Mags
07-17-2008, 15:09
I'm not going to want to wait for my alcohol stove to bring on a boil when the guy next to me has one in less then half the time with a canister stove.


In all honest though, it is only a matter of minutes difference. Esp, for the boil and quick type meals many of us do.

Many times, I am actually quicker with an alcohol stove due to the "putz factor" (Getting the meal ready, boiling water, etc.) that less experience hikers sometimes do not have down yet.

YMMV

tucker0104
07-17-2008, 15:18
I personally hate alchohol stoves. I love the convenience of the cartridge. Screw it in and turn it on.

fiddlehead
07-17-2008, 15:27
I use to mail myself the canisters when I knew there would be a problem with buying them. Is that no longer acceptable? (via ground of course)

Mr HaHa
07-17-2008, 15:37
I use to mail myself the canisters when I knew there would be a problem with buying them. Is that no longer acceptable? (via ground of course) I am sure on some trails and in some places that would be the necessary strategy. I can not get canisters here where I live so I sometimes order them through Campsaver and I believe they come parcel post. Ground of course.

Bob S
07-17-2008, 17:11
Just like everything else: They taste like chicken.:D

That was funny!!!

NICKTHEGREEK
07-17-2008, 17:52
This is not true. There is a great article on Backpackinglight that tests canister stoves in the wind. Remote canister doesn't mean good wind resistance.Remote canister usually means good cold weather performance because it can use the liquid rather than relies on the gas pressure in the canister.

It is true that they are NOT all equal.

The Coleman F1 ultralight performed the best I believe.

We used the Giga Power in 2005. We built a homemade wind screen for it because it didn't do great in the wind. It solved any wind issues and was light.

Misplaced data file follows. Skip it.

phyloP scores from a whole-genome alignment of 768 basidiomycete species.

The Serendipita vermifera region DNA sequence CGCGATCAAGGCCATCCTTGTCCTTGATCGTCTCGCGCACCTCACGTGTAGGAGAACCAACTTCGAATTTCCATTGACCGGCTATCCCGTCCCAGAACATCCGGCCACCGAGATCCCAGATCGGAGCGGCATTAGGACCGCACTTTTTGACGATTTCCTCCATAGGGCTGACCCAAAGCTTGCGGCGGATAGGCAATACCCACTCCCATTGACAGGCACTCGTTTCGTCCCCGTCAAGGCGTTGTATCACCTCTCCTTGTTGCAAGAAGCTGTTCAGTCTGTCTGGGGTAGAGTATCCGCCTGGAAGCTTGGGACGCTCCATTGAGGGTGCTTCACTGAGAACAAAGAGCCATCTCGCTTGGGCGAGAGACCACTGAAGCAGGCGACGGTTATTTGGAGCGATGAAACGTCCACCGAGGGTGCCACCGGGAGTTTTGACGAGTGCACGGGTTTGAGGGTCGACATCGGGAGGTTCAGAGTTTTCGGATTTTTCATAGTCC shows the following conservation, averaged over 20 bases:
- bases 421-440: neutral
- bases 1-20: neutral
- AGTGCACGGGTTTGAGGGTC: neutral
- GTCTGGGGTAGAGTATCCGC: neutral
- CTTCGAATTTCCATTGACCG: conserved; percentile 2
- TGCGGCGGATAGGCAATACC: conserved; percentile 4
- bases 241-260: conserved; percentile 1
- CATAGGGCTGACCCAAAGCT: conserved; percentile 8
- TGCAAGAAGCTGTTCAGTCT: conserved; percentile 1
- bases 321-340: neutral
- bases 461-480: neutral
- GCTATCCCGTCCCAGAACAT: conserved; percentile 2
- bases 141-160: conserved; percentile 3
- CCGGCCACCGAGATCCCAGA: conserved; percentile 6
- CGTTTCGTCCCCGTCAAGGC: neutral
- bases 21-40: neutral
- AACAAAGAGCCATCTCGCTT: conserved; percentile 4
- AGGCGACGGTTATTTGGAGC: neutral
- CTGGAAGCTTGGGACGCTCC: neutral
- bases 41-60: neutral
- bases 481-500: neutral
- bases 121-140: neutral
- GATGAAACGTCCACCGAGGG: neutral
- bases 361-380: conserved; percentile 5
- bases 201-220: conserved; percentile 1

You do have to think about resupply, but finding the canisters was not hard.

Gravity
Did you try the "optional" wind screen for your Giga? My Gaz 270 had a similar design windscreen that kinda worked, mostly didn't.

Mags
07-17-2008, 17:56
Read this link:

http://www.whiteblaze.net/forum/showthread.php?t=20055&highlight=stoves+mags

I am biased, though. ;)

gravityman
07-17-2008, 18:50
Did you try the "optional" wind screen for your Giga? My Gaz 270 had a similar design windscreen that kinda worked, mostly didn't.

Looked at it, but made my own out of a disposable pie plate for the lower part (similar to the much heavier one made by giga) and some tripled up Aluminium foil for the 'walls' with a paper clip to hold the loose ends together to make the cylinder around the pot.

Gravity

NICKTHEGREEK
07-17-2008, 18:59
Looked at it, but made my own out of a disposable pie plate for the lower part (similar to the much heavier one made by giga) and some tripled up Aluminium foil for the 'walls' with a paper clip to hold the loose ends together to make the cylinder around the pot.

Gravity
I have a great mental image of the set up. Thanks

hopefulhiker
07-17-2008, 22:09
If you like the cannister stoves, just carry an extra cannister.